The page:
As alienation aware adults, it is imperative that those of us who know, send messages to children in the psychologically split state of mind which are clear and unambiguous.  When we are educating others we must be as equally clear.  The psychologically split state of mind is not healthy, it is not necessary and it can be repaired.  Rejecting one parent and being completely aligned to the other is not a natural state of being, it is a defence mechanism which if allowed to continue, will cause the world of the child to be half lit and full of shadows. It will restrain the mind from full expression and it will curtail all possibilities for depth and breadth of thinking.  Worse than that, leaving a young person in a split state of mind, risks them becoming alienated from their own children as they seek and find others to continue the controlling management of their thinking.

One of the saddest outcomes for alienated children in my view, is the feeling of comfort and familiarity that they find in making relationships with people who control them.  Without the capacity to know any different, these children sink into adult relationships in which they do not need to be gaslighted because their world is already so dimly lit that they think being half blind is normal.

As alienation aware adults, we have a responsibility to not shy away from telling these children the truth about their lives.  In doing so we do not need to bad mouth the parent they have been aligned to, all we have to do is make it clear that it is not a normal state of being to believe that one parent is perfect and the other is wholly bad.  That kind of message making can take may forms but it should be central to our education and interaction with others who work with young people at all times.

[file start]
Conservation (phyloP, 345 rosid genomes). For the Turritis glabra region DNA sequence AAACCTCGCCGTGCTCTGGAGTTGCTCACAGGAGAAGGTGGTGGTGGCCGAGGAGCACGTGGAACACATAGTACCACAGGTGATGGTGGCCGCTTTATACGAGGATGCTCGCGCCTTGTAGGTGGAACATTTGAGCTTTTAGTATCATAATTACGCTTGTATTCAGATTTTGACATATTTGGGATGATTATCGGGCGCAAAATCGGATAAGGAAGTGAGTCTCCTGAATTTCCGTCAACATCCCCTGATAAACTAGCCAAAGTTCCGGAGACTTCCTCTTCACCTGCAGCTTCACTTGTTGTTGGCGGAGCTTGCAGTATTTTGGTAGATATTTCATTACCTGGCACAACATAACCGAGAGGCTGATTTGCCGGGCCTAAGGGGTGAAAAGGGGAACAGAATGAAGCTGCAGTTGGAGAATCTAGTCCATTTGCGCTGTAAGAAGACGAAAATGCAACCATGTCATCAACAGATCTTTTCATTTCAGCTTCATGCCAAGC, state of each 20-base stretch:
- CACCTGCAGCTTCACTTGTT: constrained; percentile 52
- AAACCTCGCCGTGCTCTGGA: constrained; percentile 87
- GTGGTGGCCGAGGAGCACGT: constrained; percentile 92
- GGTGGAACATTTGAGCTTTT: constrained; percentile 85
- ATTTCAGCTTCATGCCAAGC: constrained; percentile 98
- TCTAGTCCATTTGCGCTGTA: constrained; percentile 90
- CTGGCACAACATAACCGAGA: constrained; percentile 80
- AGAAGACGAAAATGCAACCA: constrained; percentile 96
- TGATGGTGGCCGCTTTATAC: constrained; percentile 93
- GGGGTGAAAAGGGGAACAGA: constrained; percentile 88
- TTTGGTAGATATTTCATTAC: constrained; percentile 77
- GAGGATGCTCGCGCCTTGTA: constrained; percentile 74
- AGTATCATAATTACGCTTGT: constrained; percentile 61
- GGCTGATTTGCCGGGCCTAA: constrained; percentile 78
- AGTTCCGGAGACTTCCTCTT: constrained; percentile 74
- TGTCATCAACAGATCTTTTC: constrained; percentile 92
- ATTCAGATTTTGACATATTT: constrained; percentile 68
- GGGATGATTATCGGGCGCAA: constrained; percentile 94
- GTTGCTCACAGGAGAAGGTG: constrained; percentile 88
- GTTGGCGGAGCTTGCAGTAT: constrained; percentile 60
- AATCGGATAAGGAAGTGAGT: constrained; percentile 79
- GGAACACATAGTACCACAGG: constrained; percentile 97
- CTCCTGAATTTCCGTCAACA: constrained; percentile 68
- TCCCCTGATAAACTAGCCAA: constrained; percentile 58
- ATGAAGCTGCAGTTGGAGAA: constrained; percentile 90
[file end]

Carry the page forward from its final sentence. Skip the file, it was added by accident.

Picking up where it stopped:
How to recover as an alienated child?  Recognise first that healthy people do not reject one parent and align themselves to the other.  Healthy people do not come to believe that one parent is so bad that they must be decanted into the rubbish bin of history for all time.  Loving and loathing a parent is normal, finding a parent irritating, is normal.  Believing that you are entitled to dispense with a parent however is not.  In your half lit world it may feel right, in a world lit with full spectrum lighting, you would be able to see how ridiculous it actually is.  Which is why your world is so dimly lit.  That way you cannot see the reality of what has happened to you.

Turn up the lighting, get help to do so. When you do the defence mechanism you are using will be no longer necessary and the energy you are suppressing along with the love will return to you.  There is a reason you feel half alive. It is because you have attempted to kill off one side of yourself to keep the other side (the parent you feel that you love), in a state of peace and contentment.  You do not need to do that anymore.  This is your life not theirs.  You can be wholly and completely alive when you switch on the lights.